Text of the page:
Review of Organic Pure Green Tea (Premium Green Tea Organic)

4 of 104 of 54 of 561 of 100
MediocreGoodGood Value

This tea somewhat flummoxed me from before I poured the first drop down my esophagus, to the last aftertaste. For starters, what is it? There's no "Premium Green Tea" available on Bigelow's main website, just something called "Green Tea (Certified Organic)". Then on RateTea, there already was an "Organic Pure Green Tea", but in much-different packaging; that one isn't on Bigelow's website either. I first got "Premium Green Tea" on an airplane, and later saw it at a hotel, both in mid/late 2018. Is "Premium" a repackaging of one or both of the other organic greens for food-service purposes? Beats me! Yet you can buy "Premium" directly on Amazon under two slightly different packaging designs. Marketing and branding can be confusing.

As for the tea itself, the dry-bag aroma was practically nonexistent (an experience I'm finding common to bagged green teas). A deep sniff, however, yielded a pleasant, somewhat rice-like and grassy aroma that translated well to the wet-bag and in-cup aromas, which were a notch stronger, and the taste itself, which was considerably stronger still. All aromas and the direct flavor were consistent and straightforward, just variable in intensity. I found the taste to be rather pleasant, and preferable to most other bagged greens from planes and hotels. The aftertaste, however, rather quickly became sticky, surprisingly bitter and musty, remarkably different from the flavor and aromas, and took many minutes to go away. Taking another sip or using mouthwash was the only quick fix.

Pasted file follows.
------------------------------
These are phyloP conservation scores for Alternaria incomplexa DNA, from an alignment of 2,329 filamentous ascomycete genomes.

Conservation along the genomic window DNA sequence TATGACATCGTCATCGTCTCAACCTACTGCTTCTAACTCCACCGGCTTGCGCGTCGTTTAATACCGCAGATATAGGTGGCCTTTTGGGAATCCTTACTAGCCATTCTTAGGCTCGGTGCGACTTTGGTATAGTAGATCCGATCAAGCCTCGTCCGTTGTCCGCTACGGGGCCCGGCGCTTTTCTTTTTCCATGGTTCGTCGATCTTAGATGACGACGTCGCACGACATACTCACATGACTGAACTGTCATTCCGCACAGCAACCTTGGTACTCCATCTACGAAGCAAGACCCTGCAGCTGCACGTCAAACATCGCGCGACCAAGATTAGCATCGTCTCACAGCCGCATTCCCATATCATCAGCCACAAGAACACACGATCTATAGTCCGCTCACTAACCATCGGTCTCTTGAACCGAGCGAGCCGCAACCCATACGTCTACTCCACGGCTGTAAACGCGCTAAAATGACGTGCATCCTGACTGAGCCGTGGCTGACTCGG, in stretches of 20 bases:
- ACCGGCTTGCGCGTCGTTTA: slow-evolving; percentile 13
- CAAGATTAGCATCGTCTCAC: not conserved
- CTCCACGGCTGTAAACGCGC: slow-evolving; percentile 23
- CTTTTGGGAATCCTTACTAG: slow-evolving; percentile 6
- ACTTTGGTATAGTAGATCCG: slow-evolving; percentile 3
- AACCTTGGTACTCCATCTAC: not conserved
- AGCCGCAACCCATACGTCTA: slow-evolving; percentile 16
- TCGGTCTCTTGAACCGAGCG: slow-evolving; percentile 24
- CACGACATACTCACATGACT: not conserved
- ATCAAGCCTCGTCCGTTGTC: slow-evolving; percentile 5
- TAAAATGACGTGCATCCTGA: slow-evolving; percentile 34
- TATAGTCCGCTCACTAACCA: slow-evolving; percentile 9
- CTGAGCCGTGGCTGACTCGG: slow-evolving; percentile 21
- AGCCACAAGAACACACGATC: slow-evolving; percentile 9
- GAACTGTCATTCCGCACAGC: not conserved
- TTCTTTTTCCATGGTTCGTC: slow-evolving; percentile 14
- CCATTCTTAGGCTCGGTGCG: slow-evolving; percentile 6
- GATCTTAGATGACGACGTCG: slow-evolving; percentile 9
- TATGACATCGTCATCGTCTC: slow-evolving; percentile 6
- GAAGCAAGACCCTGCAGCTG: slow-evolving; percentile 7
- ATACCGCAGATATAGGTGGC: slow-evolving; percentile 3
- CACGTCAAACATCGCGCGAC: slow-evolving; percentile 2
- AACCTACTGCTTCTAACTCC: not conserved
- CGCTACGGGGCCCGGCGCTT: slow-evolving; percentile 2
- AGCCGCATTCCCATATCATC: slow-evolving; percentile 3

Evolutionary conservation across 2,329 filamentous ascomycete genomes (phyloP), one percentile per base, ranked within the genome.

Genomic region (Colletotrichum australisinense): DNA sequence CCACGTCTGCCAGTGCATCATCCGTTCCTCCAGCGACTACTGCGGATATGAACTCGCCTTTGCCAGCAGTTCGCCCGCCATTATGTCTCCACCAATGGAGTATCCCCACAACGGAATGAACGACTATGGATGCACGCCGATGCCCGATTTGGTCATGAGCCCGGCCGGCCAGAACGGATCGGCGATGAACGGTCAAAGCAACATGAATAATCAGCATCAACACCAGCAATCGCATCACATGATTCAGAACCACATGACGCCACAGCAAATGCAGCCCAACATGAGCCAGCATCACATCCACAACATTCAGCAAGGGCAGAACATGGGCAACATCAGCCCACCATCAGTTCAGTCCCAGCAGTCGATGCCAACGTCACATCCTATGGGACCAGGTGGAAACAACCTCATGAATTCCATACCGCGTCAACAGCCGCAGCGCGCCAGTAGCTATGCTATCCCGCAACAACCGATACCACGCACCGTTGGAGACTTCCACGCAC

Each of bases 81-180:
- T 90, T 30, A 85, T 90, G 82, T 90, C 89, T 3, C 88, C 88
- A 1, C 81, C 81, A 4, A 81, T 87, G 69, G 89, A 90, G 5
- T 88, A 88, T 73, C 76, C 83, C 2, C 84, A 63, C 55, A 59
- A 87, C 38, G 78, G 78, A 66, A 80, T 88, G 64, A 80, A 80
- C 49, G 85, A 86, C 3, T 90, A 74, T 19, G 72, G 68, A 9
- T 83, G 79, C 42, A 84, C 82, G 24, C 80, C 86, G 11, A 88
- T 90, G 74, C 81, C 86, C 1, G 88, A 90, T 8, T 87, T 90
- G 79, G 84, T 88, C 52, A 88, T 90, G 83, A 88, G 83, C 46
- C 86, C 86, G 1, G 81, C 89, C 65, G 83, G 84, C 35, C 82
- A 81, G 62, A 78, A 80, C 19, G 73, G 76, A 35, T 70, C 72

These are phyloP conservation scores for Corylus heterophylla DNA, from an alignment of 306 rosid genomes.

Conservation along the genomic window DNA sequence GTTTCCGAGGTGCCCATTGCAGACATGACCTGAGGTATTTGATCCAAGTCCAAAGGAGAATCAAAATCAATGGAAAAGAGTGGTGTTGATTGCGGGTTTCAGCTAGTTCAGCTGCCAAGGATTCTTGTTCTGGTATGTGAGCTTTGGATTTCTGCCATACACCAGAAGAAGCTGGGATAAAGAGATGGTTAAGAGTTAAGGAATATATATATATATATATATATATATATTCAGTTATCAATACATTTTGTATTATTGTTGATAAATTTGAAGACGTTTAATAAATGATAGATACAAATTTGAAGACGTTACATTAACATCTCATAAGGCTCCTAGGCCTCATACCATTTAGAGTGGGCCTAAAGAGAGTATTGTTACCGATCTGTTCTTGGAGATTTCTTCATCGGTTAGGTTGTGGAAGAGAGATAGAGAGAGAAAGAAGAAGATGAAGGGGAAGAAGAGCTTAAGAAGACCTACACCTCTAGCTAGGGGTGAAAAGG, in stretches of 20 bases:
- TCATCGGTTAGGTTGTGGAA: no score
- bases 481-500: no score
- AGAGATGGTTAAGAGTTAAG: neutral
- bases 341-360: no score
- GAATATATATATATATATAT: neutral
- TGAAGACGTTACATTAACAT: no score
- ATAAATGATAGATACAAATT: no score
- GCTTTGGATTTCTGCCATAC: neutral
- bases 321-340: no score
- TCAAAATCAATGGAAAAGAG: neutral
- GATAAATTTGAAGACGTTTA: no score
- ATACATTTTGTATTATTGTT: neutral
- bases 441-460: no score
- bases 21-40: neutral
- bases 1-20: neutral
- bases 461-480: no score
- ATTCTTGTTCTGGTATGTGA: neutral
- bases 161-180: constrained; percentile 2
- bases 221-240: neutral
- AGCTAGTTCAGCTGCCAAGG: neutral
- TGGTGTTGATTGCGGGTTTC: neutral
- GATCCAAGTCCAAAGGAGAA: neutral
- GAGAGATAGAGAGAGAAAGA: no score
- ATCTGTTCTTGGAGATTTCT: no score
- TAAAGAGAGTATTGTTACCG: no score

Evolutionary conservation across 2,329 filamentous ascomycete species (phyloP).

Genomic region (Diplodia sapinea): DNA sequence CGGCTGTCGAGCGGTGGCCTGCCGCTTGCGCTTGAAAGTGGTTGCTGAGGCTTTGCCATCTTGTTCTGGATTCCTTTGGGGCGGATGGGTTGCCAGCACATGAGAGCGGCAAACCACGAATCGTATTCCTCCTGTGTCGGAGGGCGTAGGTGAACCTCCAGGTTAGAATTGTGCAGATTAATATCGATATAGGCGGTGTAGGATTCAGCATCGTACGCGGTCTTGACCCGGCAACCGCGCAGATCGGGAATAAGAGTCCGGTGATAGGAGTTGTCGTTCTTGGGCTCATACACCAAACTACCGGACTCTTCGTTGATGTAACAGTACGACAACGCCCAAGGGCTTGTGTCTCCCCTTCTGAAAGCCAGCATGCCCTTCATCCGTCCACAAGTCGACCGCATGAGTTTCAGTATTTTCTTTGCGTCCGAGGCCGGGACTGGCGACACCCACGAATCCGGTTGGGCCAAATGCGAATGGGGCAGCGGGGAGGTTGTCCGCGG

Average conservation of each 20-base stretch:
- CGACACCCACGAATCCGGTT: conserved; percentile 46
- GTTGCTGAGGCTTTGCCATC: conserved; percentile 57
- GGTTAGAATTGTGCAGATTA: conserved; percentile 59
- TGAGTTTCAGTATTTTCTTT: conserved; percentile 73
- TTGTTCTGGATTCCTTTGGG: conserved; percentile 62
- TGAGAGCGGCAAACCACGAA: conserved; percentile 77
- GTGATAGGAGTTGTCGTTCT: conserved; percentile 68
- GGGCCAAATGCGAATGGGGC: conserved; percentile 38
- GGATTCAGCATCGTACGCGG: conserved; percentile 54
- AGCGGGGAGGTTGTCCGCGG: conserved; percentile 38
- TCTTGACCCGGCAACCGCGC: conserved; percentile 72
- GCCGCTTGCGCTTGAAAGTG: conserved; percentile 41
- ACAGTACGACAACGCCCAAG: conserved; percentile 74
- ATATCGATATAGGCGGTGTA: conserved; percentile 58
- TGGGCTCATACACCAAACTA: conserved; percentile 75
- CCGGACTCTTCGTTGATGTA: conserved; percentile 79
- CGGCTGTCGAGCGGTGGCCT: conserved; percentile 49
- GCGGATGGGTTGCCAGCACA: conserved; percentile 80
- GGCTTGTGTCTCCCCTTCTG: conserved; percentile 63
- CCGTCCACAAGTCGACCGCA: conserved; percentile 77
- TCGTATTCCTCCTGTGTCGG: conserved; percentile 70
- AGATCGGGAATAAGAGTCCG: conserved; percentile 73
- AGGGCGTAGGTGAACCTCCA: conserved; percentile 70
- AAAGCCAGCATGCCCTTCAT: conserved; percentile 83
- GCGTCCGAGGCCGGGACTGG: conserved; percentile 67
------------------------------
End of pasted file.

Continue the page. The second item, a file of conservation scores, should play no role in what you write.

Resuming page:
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Alex Zorach wrote:
on June 3rd, 2020

Branding and product identification is pretty confusing across the board on mainstream tea brands, and this is a great example of how they can be confusing.

I have encountered literally hundreds of examples of stuff like this over the years, and in many cases I haven't been able to resolve it. It simply isn't worth the time or effort to reach out to tea companies to resolve it, especially when some of them don't get back to me, and now when this site is barely paying me a pittance after the collapse of ad revenue that happened a few years back.

Why is the branding this confusing? I don't fully understand.

It is common for companies to make different lines of product to sell in different settings, which could be different markets (retail vs. food service, different countries or regional markets, or high-end vs. low-end stores, "regular" stores vs health food stores, etc.) and they often end up with a staggering array of different products, some of which are just repackaged and rebranded versions of others, but some of which are unique.

I really love when companies make clear what is what. But unfortunately, this is not the norm.

I think there may be a degree to which companies actively avoid sharing this information because some degree of it constitutes "trade secrets". Sometimes the same product might be sold in different settings for different prices, and they might want to hide that even from the customer or client, so they don't purchase the same product cheaper.

But yeah, I notice weird and confusing inconsistencies like this all the time, and most of the time even if I put effort into it I can never figure out a good answer.

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